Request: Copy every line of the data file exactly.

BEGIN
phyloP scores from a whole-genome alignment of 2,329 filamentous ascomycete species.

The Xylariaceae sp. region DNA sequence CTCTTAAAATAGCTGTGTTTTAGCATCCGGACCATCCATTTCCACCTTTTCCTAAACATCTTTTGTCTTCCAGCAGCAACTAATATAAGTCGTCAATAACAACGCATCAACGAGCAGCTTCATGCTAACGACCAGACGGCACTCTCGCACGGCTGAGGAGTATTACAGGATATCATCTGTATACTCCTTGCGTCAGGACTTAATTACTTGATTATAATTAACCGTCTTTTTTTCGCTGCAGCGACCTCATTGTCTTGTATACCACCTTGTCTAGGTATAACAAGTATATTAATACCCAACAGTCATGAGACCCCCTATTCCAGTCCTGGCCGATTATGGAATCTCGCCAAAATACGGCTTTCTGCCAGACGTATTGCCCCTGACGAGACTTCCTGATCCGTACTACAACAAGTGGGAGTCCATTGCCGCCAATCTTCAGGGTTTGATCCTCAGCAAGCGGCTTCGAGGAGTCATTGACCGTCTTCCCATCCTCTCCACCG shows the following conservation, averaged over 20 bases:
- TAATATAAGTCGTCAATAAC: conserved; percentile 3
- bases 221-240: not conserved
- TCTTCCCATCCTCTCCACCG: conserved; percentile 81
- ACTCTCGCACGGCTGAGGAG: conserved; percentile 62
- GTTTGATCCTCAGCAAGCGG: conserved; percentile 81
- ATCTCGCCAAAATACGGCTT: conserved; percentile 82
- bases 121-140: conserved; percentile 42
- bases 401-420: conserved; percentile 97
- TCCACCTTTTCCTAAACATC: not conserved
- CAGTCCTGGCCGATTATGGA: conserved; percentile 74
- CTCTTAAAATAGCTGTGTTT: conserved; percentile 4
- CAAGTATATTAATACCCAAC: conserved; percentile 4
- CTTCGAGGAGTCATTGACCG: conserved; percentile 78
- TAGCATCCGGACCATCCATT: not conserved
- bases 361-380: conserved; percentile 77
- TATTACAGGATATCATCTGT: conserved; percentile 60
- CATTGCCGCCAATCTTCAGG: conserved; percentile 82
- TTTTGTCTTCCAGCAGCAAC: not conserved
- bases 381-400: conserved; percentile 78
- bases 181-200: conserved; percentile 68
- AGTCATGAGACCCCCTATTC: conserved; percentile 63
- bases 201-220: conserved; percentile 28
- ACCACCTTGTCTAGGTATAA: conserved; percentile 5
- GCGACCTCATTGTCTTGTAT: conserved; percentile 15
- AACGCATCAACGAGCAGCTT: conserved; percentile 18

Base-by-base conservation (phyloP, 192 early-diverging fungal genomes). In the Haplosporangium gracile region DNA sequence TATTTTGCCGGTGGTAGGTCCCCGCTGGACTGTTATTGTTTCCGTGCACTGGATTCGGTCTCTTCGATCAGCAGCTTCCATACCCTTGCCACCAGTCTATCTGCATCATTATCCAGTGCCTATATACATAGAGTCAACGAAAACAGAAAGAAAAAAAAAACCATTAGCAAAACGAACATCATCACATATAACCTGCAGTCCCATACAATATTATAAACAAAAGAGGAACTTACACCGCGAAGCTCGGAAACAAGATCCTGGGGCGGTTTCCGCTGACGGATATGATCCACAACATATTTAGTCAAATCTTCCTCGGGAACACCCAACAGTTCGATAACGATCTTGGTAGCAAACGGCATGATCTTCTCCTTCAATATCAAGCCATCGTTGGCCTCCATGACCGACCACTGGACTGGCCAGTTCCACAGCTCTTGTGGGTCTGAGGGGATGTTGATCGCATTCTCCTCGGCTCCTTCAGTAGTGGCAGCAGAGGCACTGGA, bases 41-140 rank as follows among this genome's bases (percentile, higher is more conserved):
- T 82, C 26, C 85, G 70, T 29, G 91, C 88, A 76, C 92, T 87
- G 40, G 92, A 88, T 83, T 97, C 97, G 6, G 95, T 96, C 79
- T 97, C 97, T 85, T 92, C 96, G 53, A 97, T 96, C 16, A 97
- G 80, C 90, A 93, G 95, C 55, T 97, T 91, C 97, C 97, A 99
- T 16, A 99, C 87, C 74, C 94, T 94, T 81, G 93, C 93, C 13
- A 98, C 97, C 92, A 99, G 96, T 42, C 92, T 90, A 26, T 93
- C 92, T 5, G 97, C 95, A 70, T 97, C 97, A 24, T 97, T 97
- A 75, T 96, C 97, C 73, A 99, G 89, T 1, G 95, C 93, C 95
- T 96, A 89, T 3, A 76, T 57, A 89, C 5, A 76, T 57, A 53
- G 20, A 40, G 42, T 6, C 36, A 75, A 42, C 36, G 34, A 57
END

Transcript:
phyloP scores from a whole-genome alignment of 2,329 filamentous ascomycete species.

The Xylariaceae sp. region DNA sequence CTCTTAAAATAGCTGTGTTTTAGCATCCGGACCATCCATTTCCACCTTTTCCTAAACATCTTTTGTCTTCCAGCAGCAACTAATATAAGTCGTCAATAACAACGCATCAACGAGCAGCTTCATGCTAACGACCAGACGGCACTCTCGCACGGCTGAGGAGTATTACAGGATATCATCTGTATACTCCTTGCGTCAGGACTTAATTACTTGATTATAATTAACCGTCTTTTTTTCGCTGCAGCGACCTCATTGTCTTGTATACCACCTTGTCTAGGTATAACAAGTATATTAATACCCAACAGTCATGAGACCCCCTATTCCAGTCCTGGCCGATTATGGAATCTCGCCAAAATACGGCTTTCTGCCAGACGTATTGCCCCTGACGAGACTTCCTGATCCGTACTACAACAAGTGGGAGTCCATTGCCGCCAATCTTCAGGGTTTGATCCTCAGCAAGCGGCTTCGAGGAGTCATTGACCGTCTTCCCATCCTCTCCACCG shows the following conservation, averaged over 20 bases:
- TAATATAAGTCGTCAATAAC: conserved; percentile 3
- bases 221-240: not conserved
- TCTTCCCATCCTCTCCACCG: conserved; percentile 81
- ACTCTCGCACGGCTGAGGAG: conserved; percentile 62
- GTTTGATCCTCAGCAAGCGG: conserved; percentile 81
- ATCTCGCCAAAATACGGCTT: conserved; percentile 82
- bases 121-140: conserved; percentile 42
- bases 401-420: conserved; percentile 97
- TCCACCTTTTCCTAAACATC: not conserved
- CAGTCCTGGCCGATTATGGA: conserved; percentile 74
- CTCTTAAAATAGCTGTGTTT: conserved; percentile 4
- CAAGTATATTAATACCCAAC: conserved; percentile 4
- CTTCGAGGAGTCATTGACCG: conserved; percentile 78
- TAGCATCCGGACCATCCATT: not conserved
- bases 361-380: conserved; percentile 77
- TATTACAGGATATCATCTGT: conserved; percentile 60
- CATTGCCGCCAATCTTCAGG: conserved; percentile 82
- TTTTGTCTTCCAGCAGCAAC: not conserved
- bases 381-400: conserved; percentile 78
- bases 181-200: conserved; percentile 68
- AGTCATGAGACCCCCTATTC: conserved; percentile 63
- bases 201-220: conserved; percentile 28
- ACCACCTTGTCTAGGTATAA: conserved; percentile 5
- GCGACCTCATTGTCTTGTAT: conserved; percentile 15
- AACGCATCAACGAGCAGCTT: conserved; percentile 18

Base-by-base conservation (phyloP, 192 early-diverging fungal genomes). In the Haplosporangium gracile region DNA sequence TATTTTGCCGGTGGTAGGTCCCCGCTGGACTGTTATTGTTTCCGTGCACTGGATTCGGTCTCTTCGATCAGCAGCTTCCATACCCTTGCCACCAGTCTATCTGCATCATTATCCAGTGCCTATATACATAGAGTCAACGAAAACAGAAAGAAAAAAAAAACCATTAGCAAAACGAACATCATCACATATAACCTGCAGTCCCATACAATATTATAAACAAAAGAGGAACTTACACCGCGAAGCTCGGAAACAAGATCCTGGGGCGGTTTCCGCTGACGGATATGATCCACAACATATTTAGTCAAATCTTCCTCGGGAACACCCAACAGTTCGATAACGATCTTGGTAGCAAACGGCATGATCTTCTCCTTCAATATCAAGCCATCGTTGGCCTCCATGACCGACCACTGGACTGGCCAGTTCCACAGCTCTTGTGGGTCTGAGGGGATGTTGATCGCATTCTCCTCGGCTCCTTCAGTAGTGGCAGCAGAGGCACTGGA, bases 41-140 rank as follows among this genome's bases (percentile, higher is more conserved):
- T 82, C 26, C 85, G 70, T 29, G 91, C 88, A 76, C 92, T 87
- G 40, G 92, A 88, T 83, T 97, C 97, G 6, G 95, T 96, C 79
- T 97, C 97, T 85, T 92, C 96, G 53, A 97, T 96, C 16, A 97
- G 80, C 90, A 93, G 95, C 55, T 97, T 91, C 97, C 97, A 99
- T 16, A 99, C 87, C 74, C 94, T 94, T 81, G 93, C 93, C 13
- A 98, C 97, C 92, A 99, G 96, T 42, C 92, T 90, A 26, T 93
- C 92, T 5, G 97, C 95, A 70, T 97, C 97, A 24, T 97, T 97
- A 75, T 96, C 97, C 73, A 99, G 89, T 1, G 95, C 93, C 95
- T 96, A 89, T 3, A 76, T 57, A 89, C 5, A 76, T 57, A 53
- G 20, A 40, G 42, T 6, C 36, A 75, A 42, C 36, G 34, A 57